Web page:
Both GreenFest and Green Day events are initiatives of the DZS Greenprint, a strategic plan to refine and improve green practices and facilities at the Detroit Zoo and Belle Isle Nature Center, incorporate sustainability in all policies and programs and improve green literacy and action in the community.

Rachel Handbury is the manager of sustainability for the Detroit Zoological Society and oversees the Greenprint initiatives.

Sustainability and Conservation Go Hand-in-Hand

The Detroit Zoological Society’s (DZS) award-winning sustainability initiatives go hand-in-hand with our commitment to wildlife conservation – every step we take to reduce our carbon footprint serves to protect the habitats of animals around the globe.

Wildlife are facing great challenges – from climate change and habitat loss to poaching and the exotic animal trade – leaving many species threatened, endangered or teetering on the brink of extinction. Human impact on the Earth has, in many cases, led to these dire situations they are in. More than 40 percent of all amphibians are at risk. From snow leopards to snails and from penguins to polar bears, the DZS is actively involved in wildlife conservation efforts worldwide – in the last two years alone, we were engaged in projects on six continents.

We have the power to make a difference. That’s why our inaugural Wildlife Conservation Gala on Saturday, March 18, is themed “Making a Difference”. All of us can take steps in our own lives to help reverse the crisis many animals are facing. It is our hope that our community will be motivated to join us on our Green Journey and commit to a better future for all that share this magnificent planet.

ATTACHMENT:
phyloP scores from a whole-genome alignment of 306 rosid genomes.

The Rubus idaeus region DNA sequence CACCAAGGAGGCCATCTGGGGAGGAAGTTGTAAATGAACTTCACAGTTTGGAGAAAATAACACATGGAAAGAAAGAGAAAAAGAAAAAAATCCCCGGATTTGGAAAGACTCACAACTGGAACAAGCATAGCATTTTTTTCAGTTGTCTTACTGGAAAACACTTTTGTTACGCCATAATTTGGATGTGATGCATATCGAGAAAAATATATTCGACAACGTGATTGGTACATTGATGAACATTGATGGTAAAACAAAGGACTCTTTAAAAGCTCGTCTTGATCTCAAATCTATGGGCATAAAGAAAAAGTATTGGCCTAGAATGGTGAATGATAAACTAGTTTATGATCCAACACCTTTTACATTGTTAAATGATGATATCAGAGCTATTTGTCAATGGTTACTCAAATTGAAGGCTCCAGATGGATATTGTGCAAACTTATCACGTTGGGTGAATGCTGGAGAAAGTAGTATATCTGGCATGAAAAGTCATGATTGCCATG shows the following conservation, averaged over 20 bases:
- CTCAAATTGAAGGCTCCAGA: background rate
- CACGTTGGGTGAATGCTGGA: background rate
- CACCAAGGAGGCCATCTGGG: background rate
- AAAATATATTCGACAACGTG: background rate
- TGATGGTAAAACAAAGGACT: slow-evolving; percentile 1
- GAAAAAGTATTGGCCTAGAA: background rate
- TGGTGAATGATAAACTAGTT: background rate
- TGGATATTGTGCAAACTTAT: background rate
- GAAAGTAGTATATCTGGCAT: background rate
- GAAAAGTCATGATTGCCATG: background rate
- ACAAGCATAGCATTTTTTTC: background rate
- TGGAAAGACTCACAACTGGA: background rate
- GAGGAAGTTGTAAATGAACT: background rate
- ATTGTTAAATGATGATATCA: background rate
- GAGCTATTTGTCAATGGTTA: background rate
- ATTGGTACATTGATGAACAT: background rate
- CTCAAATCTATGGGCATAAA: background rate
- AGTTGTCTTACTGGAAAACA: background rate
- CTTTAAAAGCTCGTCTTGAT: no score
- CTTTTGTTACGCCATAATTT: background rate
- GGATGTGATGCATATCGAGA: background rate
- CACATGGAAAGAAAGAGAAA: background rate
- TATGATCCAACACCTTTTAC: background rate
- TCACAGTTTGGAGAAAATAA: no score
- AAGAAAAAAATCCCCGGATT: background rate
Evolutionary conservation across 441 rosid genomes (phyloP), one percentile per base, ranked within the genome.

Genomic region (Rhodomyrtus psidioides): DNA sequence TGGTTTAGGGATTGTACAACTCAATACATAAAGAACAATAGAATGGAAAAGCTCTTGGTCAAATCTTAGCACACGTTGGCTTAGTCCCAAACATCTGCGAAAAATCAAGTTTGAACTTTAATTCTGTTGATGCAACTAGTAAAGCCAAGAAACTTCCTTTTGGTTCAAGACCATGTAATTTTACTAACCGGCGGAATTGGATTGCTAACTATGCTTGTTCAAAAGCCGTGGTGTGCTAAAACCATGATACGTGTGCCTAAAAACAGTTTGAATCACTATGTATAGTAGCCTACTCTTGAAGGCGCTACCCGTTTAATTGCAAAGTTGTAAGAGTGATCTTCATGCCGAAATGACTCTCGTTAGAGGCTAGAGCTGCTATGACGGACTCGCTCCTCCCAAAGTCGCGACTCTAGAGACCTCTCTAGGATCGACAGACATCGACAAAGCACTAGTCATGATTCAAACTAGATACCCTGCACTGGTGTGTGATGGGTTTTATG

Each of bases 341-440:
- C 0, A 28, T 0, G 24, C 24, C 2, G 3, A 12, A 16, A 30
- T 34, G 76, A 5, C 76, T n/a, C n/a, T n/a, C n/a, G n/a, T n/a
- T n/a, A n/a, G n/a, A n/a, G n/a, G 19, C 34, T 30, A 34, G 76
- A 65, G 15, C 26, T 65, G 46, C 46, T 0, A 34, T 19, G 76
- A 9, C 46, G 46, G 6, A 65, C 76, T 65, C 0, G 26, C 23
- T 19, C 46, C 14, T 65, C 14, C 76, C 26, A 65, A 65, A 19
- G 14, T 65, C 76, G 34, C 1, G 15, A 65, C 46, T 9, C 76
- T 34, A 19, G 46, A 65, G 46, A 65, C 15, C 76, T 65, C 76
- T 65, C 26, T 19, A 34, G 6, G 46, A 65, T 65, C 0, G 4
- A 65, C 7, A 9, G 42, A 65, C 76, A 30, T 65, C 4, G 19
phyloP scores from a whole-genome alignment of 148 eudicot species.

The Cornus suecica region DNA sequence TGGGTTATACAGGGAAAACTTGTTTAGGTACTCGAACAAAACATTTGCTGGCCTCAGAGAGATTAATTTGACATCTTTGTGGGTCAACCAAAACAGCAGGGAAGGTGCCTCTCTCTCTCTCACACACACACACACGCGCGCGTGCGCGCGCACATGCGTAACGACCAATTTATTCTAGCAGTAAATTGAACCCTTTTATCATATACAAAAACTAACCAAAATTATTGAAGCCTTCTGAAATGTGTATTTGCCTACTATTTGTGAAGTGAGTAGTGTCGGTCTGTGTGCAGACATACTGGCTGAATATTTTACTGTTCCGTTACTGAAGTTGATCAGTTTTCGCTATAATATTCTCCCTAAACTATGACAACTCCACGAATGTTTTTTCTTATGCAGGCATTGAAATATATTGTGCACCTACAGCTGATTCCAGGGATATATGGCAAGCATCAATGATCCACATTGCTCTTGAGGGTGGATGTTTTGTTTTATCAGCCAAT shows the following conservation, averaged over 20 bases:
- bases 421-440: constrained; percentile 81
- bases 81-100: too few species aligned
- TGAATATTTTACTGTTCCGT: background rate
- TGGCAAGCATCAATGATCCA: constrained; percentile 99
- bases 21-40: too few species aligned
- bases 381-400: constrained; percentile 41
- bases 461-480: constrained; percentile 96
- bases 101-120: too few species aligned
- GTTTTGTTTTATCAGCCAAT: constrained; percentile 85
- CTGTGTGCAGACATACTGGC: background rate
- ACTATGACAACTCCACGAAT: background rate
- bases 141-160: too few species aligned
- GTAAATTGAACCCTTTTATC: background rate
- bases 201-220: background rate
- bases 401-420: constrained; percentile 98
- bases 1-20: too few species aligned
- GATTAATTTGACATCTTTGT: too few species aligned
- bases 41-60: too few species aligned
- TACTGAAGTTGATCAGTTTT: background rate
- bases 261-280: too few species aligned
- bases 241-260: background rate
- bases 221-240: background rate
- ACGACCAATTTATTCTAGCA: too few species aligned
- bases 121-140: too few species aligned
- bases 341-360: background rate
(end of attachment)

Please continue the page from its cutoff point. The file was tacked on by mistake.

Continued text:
Our award-winning Greenprint initiative is a strategic plan that guides our operations and all that we do toward a more sustainable future. Our efforts include discontinuing the sale of bottled water on Detroit Zoo grounds – previously the No. 1 seller at zoo concessions – keeping 60,000 plastic bottles out of the waste stream annually. We also no longer provide plastic bags at our gift shops or souvenir stands; visitors are encouraged to bring their own bags or purchase wildlife-themed reusable bags.

We built the first zoo-based anaerobic digester in the country, which will annually convert more than 400 tons of animal manure into methane-rich gas to power the Detroit Zoo’s animal hospital. We recently unveiled a new parking lot that uses a progressive green design, reducing storm water runoff and improving water quality by filtering pollutants. Additionally, our operations are powered with 100 percent renewable electricity from wind farms, thanks to the support of the ITC Holdings Corp.

Our goal is to inspire others to join us on our Green Journey as we continuously look for ways to reduce our ecological footprint. By downloading our Shades of Green guide, you’ll find a number of actions you can do at home, including:

  • Switch to a reusable water bottle and reduce the amount of unnecessary plastic pollution
  • Bring reusable bags with you to the grocery store
  • Turn off the lights when you leave a room
  • Recycle
  • Plant native species in your garden to create a natural habitat for pollinators such as bees and butterflies

Please also consider joining us on March 18. By supporting the Wildlife Conservation Gala, you’ll help to ensure the long-term survival of critically endangered amphibians, reptiles, birds, mammals and invertebrates that represent the diversity of life on our planet. For more information or to purchase tickets to this 21-and-older, black-tie-optional affair, visit https://detroitzoo.org/events/zoo-events/conservation-gala.

Greenprint: Anaerobic Digester Nears Completion

The Detroit Zoological Society (DZS) is pioneering an effort to turn waste into energy.